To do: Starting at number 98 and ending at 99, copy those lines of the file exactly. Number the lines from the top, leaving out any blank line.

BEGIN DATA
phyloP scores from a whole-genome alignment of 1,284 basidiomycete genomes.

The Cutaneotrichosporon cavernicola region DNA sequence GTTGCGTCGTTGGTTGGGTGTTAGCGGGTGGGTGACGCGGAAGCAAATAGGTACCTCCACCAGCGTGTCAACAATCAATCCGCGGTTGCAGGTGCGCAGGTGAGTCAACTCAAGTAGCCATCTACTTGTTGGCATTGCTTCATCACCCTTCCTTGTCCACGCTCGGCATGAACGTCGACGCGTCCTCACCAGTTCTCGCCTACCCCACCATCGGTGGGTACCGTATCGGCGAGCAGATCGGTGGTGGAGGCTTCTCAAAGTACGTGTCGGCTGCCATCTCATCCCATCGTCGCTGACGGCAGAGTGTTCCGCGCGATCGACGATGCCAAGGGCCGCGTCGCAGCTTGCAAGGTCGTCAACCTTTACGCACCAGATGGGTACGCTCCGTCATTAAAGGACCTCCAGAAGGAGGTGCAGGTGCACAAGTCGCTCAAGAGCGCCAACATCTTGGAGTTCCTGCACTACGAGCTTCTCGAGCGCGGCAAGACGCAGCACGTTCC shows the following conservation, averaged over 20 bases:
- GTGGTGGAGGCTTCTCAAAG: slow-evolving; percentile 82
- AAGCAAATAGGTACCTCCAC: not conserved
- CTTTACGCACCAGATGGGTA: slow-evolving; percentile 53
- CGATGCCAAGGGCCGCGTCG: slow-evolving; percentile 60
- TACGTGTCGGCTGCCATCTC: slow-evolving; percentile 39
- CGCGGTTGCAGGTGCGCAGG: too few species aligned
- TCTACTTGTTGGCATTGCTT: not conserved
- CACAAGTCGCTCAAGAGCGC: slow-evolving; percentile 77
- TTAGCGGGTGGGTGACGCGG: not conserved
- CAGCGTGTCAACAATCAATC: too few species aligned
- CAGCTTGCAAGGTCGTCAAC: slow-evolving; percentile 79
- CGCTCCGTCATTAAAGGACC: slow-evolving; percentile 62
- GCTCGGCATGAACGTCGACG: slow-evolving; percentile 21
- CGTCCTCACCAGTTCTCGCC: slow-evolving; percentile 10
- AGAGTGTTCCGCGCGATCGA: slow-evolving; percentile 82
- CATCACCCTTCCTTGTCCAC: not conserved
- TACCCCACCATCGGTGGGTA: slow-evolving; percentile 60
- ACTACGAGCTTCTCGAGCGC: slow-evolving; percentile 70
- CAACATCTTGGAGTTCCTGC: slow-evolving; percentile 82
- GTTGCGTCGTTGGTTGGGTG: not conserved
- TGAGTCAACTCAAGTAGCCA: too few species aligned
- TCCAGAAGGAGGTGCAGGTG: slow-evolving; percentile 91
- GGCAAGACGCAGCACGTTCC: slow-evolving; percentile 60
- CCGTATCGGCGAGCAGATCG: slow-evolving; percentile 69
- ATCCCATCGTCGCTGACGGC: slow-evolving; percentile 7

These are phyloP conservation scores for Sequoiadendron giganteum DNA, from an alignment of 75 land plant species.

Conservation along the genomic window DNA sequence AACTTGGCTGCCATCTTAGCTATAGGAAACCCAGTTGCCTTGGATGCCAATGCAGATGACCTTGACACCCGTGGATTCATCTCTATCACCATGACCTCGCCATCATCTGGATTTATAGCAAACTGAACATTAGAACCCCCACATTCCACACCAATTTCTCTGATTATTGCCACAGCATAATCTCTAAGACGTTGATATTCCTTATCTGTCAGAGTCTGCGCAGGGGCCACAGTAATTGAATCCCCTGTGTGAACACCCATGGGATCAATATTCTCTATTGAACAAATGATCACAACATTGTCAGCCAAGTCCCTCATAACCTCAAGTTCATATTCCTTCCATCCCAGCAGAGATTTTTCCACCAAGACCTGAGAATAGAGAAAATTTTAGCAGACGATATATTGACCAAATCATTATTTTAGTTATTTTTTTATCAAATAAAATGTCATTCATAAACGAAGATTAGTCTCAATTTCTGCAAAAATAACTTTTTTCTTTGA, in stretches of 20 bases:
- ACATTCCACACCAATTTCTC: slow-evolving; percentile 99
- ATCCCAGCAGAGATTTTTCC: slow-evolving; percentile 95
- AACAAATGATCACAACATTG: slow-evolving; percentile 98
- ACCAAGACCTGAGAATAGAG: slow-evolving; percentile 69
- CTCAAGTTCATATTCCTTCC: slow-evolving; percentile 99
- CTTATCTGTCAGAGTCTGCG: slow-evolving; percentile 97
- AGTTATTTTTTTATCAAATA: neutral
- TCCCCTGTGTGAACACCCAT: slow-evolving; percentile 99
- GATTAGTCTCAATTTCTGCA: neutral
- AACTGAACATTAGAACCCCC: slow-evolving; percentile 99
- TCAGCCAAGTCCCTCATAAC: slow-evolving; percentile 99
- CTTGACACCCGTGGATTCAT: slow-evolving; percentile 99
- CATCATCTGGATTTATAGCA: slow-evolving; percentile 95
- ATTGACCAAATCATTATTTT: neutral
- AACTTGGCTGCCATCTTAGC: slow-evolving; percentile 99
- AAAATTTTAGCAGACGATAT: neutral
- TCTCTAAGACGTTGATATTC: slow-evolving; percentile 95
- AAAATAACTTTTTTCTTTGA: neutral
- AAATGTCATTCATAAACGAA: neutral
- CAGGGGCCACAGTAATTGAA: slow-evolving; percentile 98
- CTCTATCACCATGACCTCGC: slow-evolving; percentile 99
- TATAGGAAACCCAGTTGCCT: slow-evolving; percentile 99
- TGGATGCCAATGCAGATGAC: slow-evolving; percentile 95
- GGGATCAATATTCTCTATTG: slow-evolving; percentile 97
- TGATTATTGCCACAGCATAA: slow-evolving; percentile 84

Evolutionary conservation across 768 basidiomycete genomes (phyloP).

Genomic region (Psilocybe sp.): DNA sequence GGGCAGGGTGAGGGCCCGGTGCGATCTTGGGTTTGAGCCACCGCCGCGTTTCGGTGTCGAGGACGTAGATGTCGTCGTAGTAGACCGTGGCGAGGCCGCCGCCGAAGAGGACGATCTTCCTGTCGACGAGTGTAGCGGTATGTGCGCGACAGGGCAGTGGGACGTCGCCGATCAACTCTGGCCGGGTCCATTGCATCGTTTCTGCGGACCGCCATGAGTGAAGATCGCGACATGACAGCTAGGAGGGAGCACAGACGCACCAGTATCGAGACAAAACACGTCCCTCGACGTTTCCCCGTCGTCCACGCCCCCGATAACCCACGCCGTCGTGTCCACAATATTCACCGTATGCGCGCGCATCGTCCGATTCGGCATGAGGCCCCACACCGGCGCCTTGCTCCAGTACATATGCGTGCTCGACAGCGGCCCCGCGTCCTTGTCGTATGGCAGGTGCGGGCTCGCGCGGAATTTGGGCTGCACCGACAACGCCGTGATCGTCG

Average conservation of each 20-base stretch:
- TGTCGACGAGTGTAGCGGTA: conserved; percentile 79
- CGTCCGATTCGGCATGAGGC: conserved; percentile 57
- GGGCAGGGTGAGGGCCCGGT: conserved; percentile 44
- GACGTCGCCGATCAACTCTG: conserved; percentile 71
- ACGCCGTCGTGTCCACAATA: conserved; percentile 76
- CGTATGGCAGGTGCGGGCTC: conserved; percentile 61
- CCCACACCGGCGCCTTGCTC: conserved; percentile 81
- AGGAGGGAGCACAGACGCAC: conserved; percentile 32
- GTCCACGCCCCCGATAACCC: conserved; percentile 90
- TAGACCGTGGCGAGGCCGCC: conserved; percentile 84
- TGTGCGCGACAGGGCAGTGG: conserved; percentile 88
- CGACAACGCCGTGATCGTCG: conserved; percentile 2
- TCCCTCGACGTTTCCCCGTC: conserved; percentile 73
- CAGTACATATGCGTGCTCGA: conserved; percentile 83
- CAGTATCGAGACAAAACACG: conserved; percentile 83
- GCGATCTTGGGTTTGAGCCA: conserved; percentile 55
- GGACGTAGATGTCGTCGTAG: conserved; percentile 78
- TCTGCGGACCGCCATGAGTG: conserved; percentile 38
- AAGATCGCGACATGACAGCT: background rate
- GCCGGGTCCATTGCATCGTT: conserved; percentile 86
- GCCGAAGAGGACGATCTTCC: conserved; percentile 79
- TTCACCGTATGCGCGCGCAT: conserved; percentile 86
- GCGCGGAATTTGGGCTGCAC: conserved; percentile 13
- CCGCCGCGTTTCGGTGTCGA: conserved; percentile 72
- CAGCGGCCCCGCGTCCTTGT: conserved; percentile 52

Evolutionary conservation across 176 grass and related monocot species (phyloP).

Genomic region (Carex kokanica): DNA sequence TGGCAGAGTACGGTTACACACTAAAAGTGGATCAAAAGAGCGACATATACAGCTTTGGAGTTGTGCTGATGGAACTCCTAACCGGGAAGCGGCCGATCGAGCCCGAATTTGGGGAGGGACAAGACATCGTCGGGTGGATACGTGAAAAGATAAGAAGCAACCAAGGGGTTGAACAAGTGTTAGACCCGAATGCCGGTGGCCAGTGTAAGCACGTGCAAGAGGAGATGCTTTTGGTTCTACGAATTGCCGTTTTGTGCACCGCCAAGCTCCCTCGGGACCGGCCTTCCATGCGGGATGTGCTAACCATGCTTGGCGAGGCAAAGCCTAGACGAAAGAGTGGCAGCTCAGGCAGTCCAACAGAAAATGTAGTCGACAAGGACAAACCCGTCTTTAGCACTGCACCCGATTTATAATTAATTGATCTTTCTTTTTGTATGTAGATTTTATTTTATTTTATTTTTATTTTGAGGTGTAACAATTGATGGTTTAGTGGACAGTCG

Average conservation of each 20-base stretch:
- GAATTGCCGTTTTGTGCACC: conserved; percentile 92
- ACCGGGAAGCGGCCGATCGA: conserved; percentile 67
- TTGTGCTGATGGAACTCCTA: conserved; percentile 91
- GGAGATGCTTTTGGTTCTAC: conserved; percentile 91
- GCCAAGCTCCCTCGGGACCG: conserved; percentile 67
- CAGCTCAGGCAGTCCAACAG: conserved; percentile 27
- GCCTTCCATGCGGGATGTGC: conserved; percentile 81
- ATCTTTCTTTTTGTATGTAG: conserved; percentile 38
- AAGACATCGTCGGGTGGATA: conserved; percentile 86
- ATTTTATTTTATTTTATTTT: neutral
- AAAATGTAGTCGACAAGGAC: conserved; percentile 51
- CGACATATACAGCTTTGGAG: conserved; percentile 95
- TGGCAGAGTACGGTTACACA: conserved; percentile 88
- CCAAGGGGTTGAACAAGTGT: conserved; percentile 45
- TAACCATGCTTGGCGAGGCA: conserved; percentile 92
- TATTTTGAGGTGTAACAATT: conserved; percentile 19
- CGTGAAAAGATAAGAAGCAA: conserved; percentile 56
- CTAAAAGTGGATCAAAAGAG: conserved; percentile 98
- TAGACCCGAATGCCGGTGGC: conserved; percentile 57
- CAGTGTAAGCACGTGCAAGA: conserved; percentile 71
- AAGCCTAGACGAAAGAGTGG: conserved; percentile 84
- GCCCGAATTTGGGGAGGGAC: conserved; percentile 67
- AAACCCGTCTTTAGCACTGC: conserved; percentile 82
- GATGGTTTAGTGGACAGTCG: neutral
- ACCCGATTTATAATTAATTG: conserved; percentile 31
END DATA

- TGGCAGAGTACGGTTACACA: conserved; percentile 88
- CCAAGGGGTTGAACAAGTGT: conserved; percentile 45